Sharon [00:31:39] And when I moved to Israel, I was like, if someone would walk into me, they would walk into me on the street because I’m polite, because I come from New Zealand, I think, Oh, I’m so sorry. You know, today if someone walks into me, I bet. What the fuck are you looking where you’re going? You know, like, it’s like ten, 11, 12 years to get. But so yeah, there was a culture shock.
But the first few years when I moved here, I made up for because first of all, I moved into my grandmother’s house and suddenly I didn’t need to pay rent. I didn’t need, you know, like I had room to breathe, basically. And I so I made up for when we spoke about when I was a child, I went, I was like partying hard for like two years in Tel Aviv. Like every night I started off waitressing because I didn’t know what to do with myself.
I didn’t have the proper language. There wasn’t that much that I at the time, I didn’t know that my English was a big thing here. So I started waitressing at 12:00, which is just a it’s on the beach basically near Tel Aviv. And then eventually I moved into a like actual restaurant, which was my husband’s restaurant.
Eventually there’s a story behind that, but I was still selling on eBay at the time. Now, here’s the thing. We’re talking about 2009. I had already sold for at least five or six years online, and then I moved to Israel, which is called Startup Nation, but no one was buying or selling online when I moved here.
If I sold online, it was like I was someone that didn’t know what I was doing with myself. I think that because like in Israel, there’s such major trust issues. So like people would buy online because they think that like, I don’t know, you’re missing them over or something like that.
Tomer [00:33:27] But it’s just but yes, us. This is actually how I work with couple of e-commerce brands in Israel. It was pretty good, you know, especially the big brands like Why Shop or Walla Shops and these websites, they’re really pretty good, but not like here in the US for sure.
Sharon [00:33:43] It definitely wasn’t like it is today in here. So my ex-boyfriend at the time was very wealthy, came from a very wealthy and there’s a reason why because his mum’s like part of the reason I’m so fucking kick ass today. And she was an absolute witch she was really, really bad to me. Basically, she hated me and I was.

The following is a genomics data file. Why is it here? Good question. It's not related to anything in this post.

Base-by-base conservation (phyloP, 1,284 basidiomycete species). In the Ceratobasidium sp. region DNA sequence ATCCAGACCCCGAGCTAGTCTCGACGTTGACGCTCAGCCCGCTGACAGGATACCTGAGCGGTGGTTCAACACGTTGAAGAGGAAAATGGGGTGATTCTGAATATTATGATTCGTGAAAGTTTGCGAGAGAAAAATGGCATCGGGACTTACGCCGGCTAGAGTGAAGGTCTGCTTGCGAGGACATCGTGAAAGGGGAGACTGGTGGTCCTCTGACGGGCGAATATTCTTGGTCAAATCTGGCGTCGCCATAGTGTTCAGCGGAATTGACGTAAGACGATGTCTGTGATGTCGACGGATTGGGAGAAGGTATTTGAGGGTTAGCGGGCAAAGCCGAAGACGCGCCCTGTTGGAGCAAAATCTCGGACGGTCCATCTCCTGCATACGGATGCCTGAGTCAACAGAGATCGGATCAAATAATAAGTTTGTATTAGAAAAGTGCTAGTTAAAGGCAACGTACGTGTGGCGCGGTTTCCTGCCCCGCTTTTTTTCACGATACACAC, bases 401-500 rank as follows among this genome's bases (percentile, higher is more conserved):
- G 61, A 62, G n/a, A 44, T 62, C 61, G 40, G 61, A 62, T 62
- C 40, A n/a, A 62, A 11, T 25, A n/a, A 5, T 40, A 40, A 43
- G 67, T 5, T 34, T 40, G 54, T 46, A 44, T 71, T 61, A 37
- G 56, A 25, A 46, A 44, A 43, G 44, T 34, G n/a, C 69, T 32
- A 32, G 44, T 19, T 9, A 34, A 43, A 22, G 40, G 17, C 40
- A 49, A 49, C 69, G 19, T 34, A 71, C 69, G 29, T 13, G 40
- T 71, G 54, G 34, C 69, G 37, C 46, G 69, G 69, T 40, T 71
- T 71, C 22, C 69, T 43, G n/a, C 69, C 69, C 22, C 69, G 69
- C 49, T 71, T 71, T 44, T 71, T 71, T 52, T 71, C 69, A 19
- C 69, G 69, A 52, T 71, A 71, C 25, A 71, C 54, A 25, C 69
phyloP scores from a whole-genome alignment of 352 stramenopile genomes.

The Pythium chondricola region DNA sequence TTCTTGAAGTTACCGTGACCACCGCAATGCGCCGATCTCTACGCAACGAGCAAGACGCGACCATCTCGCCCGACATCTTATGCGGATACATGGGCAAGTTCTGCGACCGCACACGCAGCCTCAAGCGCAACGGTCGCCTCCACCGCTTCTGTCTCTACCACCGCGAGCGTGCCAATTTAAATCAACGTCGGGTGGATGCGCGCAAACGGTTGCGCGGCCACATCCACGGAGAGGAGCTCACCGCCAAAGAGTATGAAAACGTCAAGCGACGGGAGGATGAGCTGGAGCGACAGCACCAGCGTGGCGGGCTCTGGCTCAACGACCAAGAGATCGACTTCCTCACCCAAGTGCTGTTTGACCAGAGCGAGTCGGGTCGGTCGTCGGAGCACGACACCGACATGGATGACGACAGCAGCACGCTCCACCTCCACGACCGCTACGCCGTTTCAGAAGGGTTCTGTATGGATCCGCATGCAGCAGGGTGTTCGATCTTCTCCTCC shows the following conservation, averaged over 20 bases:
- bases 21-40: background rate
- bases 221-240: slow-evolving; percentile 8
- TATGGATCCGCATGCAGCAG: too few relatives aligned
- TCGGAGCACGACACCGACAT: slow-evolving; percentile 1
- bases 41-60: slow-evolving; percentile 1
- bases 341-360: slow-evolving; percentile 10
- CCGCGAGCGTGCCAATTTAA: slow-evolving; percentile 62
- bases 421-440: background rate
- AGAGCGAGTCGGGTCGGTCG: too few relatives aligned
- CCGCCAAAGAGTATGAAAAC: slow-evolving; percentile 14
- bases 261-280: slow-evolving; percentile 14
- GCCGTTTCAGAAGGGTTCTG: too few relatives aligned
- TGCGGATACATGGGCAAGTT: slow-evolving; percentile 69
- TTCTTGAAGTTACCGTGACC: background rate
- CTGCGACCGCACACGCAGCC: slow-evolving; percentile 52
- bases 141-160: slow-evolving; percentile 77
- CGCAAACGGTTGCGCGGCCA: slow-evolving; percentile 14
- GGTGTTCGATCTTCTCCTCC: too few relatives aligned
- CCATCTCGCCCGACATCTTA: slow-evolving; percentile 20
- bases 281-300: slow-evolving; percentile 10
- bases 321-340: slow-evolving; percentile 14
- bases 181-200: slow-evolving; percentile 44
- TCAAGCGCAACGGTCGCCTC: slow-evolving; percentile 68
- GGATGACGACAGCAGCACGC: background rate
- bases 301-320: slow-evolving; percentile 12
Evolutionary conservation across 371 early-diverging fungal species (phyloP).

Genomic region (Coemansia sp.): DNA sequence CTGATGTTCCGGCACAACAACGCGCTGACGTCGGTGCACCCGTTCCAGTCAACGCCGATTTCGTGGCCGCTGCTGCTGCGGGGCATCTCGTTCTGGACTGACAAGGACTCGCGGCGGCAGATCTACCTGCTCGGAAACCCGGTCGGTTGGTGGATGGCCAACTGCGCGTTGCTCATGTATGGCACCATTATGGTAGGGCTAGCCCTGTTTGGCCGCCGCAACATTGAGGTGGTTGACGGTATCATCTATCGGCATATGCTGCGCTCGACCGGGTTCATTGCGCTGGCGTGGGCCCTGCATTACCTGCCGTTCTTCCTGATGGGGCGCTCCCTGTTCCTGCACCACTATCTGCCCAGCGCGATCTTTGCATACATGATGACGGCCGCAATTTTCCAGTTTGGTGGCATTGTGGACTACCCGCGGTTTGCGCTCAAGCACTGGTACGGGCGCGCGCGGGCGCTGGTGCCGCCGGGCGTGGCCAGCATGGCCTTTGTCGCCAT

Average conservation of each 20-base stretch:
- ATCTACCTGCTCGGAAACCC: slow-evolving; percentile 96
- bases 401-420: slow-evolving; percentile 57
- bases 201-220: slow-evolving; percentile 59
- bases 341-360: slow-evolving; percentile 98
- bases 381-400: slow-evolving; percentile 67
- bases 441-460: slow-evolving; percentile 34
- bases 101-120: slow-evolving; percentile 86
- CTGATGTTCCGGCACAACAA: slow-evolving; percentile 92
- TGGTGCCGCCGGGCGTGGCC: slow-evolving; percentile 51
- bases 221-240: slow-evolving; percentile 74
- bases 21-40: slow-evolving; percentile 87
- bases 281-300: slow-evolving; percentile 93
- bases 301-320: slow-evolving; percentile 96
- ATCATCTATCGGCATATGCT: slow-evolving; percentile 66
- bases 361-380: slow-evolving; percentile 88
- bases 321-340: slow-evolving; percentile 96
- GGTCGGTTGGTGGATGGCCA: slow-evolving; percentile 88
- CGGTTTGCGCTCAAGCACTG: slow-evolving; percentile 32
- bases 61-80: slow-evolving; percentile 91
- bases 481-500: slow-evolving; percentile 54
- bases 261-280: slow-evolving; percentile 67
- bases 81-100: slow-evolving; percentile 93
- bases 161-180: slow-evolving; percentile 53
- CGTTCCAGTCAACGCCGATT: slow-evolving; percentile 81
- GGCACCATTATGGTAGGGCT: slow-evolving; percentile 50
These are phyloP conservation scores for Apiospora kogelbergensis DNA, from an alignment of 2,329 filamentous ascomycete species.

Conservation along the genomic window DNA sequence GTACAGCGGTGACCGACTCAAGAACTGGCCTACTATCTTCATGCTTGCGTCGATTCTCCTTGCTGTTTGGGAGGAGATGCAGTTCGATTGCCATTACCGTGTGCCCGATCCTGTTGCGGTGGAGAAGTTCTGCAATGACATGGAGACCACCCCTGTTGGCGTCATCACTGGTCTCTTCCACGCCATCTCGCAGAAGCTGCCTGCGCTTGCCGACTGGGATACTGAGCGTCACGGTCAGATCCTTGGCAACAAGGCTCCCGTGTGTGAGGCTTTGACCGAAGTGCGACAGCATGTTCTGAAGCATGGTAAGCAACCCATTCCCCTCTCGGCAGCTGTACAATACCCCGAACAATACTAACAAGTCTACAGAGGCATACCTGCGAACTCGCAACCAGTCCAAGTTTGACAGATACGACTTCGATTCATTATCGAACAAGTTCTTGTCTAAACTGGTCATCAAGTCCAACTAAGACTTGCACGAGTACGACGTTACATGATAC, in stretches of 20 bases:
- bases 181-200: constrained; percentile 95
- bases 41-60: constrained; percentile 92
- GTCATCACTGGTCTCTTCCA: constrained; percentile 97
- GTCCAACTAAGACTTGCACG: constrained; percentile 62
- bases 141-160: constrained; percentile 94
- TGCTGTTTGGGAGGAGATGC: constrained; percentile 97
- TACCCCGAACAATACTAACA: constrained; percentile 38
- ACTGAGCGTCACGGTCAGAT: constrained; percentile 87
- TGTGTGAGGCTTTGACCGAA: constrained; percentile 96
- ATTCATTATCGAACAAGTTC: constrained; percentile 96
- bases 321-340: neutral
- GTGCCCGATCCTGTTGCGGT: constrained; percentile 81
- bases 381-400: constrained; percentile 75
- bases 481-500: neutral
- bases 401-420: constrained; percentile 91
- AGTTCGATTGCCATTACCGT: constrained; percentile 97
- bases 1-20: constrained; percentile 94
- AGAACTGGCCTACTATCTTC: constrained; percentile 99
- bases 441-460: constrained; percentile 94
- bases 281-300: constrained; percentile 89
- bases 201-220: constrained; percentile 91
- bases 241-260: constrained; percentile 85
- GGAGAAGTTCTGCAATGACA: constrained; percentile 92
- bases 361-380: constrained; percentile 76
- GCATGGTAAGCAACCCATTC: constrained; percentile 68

Tomer [00:34:10] One or two or something.
Sharon [00:34:11] From day one. She hated me from day one. And she always made me feel as if I wasn’t good enough for her son. Basically, because they’re a very rich family and I don’t come from a rich family and, you know, just normal family. And she would basically, like tell my, at the time my boyfriend, that like I was just some waitress because she didn’t understand that I was also still selling on the side.
And he knew how kick ass I was. Like, he knew that I would, you know, I would be way beyond him no matter what he went and studied in university. What if I always knew that I would? You know, I always knew where, like, life would take me because I knew what I had gone through.
And I knew, like, he was raised, like. And, you know, with the Bubble, he was spoon fed. Yeah, in a bubble. So she was part of the reason of why I was like, I will show your type of like, you know. And one of the first things when I started that YouTube channel and like I started talking about, like I was, I was like fuck you turn like on there because there.
Tomer [00:35:25] Is a power, there is a power.
Sharon [00:35:27] There is a power through that.
Tomer [00:35:27] To you get hurt. You get some of this negativity. And it turned it into, you know, positive energy. That’s the one of the most powerful energies. I think that’s what led me to do a setting on Amazon. That’s exactly like that’s why I got shock also and with my dad and my brother making fun of me. And that’s what, you know, I’m going to prove you, you know.
Sharon [00:35:49] So I didn’t grow up with that. I grew up with, you know, with a father that even though he was really, really difficult, you know, he always told me that, you know, life isn’t going to be as easy for me as a woman and I have to always be like, it’s one step ahead. And my dad always believed in me and my entire family always supported me and believed in me no matter what I wanted to do.
Tomer [00:36:14] Really? I want to stop and focus on that. Could you give an example? And I think that, you know, for the parents out there, like, I think it’s very important. I want my girls to have the same feeling as, you know, you have that, I trust her, I know you’re going to be good and how we did it.
Sharon [00:36:32] First of all, I think it started with the fact that they allowed their 15 year old daughter to stay in the country on her own with no one. The fact that they because today they knew, like I had the tools, I already had the tools to of life.